Oklahoma, too, has enacted universal full-day pre-k and, like New Jersey, combines funding from the state with funding from Head Start programs. Alabama’s evolving pre-k program is also worthy of note. The state’s pre-k program met all the quality benchmarks set by the National Institute for Early Childhood Education Research in 2017, and state funding increased by 33% between 2015–16 and 2016–17, from $48.5 million to $64.5 million, which will increase the percentage of Alabama 4-year-olds enrolled from 20% to 25%.
The condition of school facilities has been correlated to school climate, student achievement, absenteeism, and teacher retention. Yet, because most states rely on local property taxes, facilities funding typically reflects even greater inequities between high-wealth and low-wealth school communities than instructional and operational costs.
Promising Practices: Some states assume larger shares of construction costs, such as Rhode Island (78%), Massachusetts (67%), Wyoming (63%), and Connecticut (57%). States can increase the equity and sufficiency of facilities funding by ensuring the maintenance of a stable funding source specifically for facilities and protecting against economic impacts by setting an annual minimum spending amount. In addition, states can ease debt financing by allowing school districts to use the state’s credit rating and providing greater debt assistance to lower wealth communities. Wyoming is one of the lowest debt states for school systems, because it provides funding for facilities on the front end, thus requiring local communities to rely only minimally on long-term bonds.
Transportation costs vary widely between and within states. Factors impacting transportation include the number of students per square mile, age of transportation vehicles, location of schools, and presence of dangerous road crossings. Of the 46 states providing transportation funds, a majority (24) use some method of reimbursement, with only three states allowing for full cost reimbursement. Transportation could be included in the regular program allotment, but only if actual costs are adequately considered.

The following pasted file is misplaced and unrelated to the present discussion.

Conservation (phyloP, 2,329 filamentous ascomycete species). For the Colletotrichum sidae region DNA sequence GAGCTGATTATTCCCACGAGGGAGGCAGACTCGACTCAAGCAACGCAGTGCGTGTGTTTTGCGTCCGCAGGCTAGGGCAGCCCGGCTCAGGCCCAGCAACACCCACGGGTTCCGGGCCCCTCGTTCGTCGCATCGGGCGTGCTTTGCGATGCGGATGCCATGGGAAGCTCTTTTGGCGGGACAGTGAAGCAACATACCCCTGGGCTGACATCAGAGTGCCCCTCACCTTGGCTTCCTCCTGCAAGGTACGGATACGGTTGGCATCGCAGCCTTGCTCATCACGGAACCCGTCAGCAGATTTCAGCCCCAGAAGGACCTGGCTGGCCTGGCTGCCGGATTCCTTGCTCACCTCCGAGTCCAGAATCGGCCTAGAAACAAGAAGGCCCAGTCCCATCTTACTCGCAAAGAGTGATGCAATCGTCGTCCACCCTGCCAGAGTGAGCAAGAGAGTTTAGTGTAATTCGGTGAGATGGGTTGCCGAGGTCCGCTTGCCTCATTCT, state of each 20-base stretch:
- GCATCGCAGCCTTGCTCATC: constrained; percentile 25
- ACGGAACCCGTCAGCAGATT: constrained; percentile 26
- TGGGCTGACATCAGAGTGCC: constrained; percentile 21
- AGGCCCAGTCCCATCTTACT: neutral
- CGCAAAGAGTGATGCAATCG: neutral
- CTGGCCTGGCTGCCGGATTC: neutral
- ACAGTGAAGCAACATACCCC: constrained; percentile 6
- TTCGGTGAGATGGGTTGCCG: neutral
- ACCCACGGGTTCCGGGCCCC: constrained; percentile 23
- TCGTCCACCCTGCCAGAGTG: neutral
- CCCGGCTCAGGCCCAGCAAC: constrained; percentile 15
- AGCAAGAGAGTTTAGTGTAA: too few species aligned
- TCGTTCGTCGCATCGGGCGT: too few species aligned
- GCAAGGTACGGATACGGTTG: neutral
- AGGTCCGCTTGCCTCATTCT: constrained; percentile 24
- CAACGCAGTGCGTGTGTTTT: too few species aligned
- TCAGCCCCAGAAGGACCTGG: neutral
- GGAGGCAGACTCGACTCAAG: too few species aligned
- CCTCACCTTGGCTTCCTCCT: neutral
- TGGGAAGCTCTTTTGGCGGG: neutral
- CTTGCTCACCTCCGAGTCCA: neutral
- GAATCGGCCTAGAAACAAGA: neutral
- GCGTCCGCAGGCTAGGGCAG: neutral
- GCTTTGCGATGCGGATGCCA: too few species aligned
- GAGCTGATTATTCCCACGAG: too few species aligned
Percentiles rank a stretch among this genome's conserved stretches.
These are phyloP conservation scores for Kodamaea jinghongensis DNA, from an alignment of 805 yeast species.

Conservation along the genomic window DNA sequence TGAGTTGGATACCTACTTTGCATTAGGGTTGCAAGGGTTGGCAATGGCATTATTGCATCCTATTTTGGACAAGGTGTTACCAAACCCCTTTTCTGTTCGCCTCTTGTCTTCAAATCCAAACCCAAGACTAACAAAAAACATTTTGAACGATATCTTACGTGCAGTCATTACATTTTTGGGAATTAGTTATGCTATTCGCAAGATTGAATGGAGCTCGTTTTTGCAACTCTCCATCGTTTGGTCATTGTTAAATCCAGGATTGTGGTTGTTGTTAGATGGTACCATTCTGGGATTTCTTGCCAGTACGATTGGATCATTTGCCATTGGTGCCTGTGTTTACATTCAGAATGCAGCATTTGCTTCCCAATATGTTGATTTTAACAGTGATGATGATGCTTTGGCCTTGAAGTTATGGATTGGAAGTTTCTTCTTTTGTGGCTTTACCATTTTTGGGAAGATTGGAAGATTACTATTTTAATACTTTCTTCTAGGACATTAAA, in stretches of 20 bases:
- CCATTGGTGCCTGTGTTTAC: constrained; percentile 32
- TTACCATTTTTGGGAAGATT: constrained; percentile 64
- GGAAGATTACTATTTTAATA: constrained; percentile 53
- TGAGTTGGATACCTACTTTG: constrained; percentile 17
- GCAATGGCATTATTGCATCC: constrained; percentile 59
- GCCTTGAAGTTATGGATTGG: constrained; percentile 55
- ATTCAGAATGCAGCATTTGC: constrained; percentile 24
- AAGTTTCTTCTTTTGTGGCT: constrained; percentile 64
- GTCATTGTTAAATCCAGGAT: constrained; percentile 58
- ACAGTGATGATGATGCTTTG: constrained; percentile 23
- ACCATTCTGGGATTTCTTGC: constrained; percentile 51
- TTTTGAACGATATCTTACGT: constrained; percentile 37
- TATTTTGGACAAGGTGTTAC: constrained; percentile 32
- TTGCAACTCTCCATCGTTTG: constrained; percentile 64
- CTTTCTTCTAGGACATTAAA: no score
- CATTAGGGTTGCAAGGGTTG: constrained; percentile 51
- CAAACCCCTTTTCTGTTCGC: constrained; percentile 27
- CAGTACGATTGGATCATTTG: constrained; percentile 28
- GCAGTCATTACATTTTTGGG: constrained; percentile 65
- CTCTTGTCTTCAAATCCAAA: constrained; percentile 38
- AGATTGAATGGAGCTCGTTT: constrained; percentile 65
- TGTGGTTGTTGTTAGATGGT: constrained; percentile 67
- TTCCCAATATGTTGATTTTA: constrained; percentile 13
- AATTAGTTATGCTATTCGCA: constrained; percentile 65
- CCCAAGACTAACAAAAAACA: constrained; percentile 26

Promising Practices: Nine states provide transportation funding through their formulas. Very recently, the Massachusetts state auditor called for the state to fully fund its commitment to reimburse 100% of regional school district transportation costs in an effort to modernize its laws and structure.
Technology requires purchases and maintenance of infrastructure, hardware, and software. Teachers also must be trained on how to best integrate technology into instruction. State policymakers must be cognizant of the lack of technology capital and professional development funds in underserved communities.